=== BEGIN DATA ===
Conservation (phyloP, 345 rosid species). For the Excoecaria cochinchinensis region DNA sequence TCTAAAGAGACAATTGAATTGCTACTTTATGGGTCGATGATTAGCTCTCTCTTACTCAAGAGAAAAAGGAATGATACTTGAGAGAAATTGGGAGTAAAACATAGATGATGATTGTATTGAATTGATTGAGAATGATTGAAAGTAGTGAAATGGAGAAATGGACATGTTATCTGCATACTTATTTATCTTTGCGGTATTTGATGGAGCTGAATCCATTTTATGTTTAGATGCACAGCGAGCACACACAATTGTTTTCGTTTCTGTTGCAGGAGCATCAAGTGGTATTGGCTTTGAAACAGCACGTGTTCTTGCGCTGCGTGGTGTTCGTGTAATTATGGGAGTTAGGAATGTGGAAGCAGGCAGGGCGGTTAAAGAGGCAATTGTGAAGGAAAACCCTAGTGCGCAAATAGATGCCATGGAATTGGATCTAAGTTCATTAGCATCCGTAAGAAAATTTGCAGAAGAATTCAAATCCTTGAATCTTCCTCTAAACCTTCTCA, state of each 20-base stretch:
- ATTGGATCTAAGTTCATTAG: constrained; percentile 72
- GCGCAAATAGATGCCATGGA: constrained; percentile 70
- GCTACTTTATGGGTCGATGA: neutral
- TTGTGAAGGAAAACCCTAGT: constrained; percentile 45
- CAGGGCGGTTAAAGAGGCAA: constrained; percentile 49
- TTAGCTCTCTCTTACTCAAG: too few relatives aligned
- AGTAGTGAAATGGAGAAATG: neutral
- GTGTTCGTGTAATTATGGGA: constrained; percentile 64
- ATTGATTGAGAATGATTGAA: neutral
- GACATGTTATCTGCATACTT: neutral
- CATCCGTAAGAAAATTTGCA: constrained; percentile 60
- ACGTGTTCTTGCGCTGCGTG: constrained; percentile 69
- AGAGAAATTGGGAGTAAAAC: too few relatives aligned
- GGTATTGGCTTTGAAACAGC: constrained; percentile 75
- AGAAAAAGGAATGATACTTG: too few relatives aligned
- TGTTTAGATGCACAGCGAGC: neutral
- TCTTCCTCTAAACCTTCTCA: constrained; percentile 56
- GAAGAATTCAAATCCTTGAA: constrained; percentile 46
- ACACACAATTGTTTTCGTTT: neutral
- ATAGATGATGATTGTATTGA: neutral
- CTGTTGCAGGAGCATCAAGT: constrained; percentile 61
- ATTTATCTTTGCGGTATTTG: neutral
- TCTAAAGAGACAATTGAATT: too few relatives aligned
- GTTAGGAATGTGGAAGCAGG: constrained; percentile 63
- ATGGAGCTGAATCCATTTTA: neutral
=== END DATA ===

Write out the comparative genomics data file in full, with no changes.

Conservation (phyloP, 345 rosid species). For the Excoecaria cochinchinensis region DNA sequence TCTAAAGAGACAATTGAATTGCTACTTTATGGGTCGATGATTAGCTCTCTCTTACTCAAGAGAAAAAGGAATGATACTTGAGAGAAATTGGGAGTAAAACATAGATGATGATTGTATTGAATTGATTGAGAATGATTGAAAGTAGTGAAATGGAGAAATGGACATGTTATCTGCATACTTATTTATCTTTGCGGTATTTGATGGAGCTGAATCCATTTTATGTTTAGATGCACAGCGAGCACACACAATTGTTTTCGTTTCTGTTGCAGGAGCATCAAGTGGTATTGGCTTTGAAACAGCACGTGTTCTTGCGCTGCGTGGTGTTCGTGTAATTATGGGAGTTAGGAATGTGGAAGCAGGCAGGGCGGTTAAAGAGGCAATTGTGAAGGAAAACCCTAGTGCGCAAATAGATGCCATGGAATTGGATCTAAGTTCATTAGCATCCGTAAGAAAATTTGCAGAAGAATTCAAATCCTTGAATCTTCCTCTAAACCTTCTCA, state of each 20-base stretch:
- ATTGGATCTAAGTTCATTAG: constrained; percentile 72
- GCGCAAATAGATGCCATGGA: constrained; percentile 70
- GCTACTTTATGGGTCGATGA: neutral
- TTGTGAAGGAAAACCCTAGT: constrained; percentile 45
- CAGGGCGGTTAAAGAGGCAA: constrained; percentile 49
- TTAGCTCTCTCTTACTCAAG: too few relatives aligned
- AGTAGTGAAATGGAGAAATG: neutral
- GTGTTCGTGTAATTATGGGA: constrained; percentile 64
- ATTGATTGAGAATGATTGAA: neutral
- GACATGTTATCTGCATACTT: neutral
- CATCCGTAAGAAAATTTGCA: constrained; percentile 60
- ACGTGTTCTTGCGCTGCGTG: constrained; percentile 69
- AGAGAAATTGGGAGTAAAAC: too few relatives aligned
- GGTATTGGCTTTGAAACAGC: constrained; percentile 75
- AGAAAAAGGAATGATACTTG: too few relatives aligned
- TGTTTAGATGCACAGCGAGC: neutral
- TCTTCCTCTAAACCTTCTCA: constrained; percentile 56
- GAAGAATTCAAATCCTTGAA: constrained; percentile 46
- ACACACAATTGTTTTCGTTT: neutral
- ATAGATGATGATTGTATTGA: neutral
- CTGTTGCAGGAGCATCAAGT: constrained; percentile 61
- ATTTATCTTTGCGGTATTTG: neutral
- TCTAAAGAGACAATTGAATT: too few relatives aligned
- GTTAGGAATGTGGAAGCAGG: constrained; percentile 63
- ATGGAGCTGAATCCATTTTA: neutral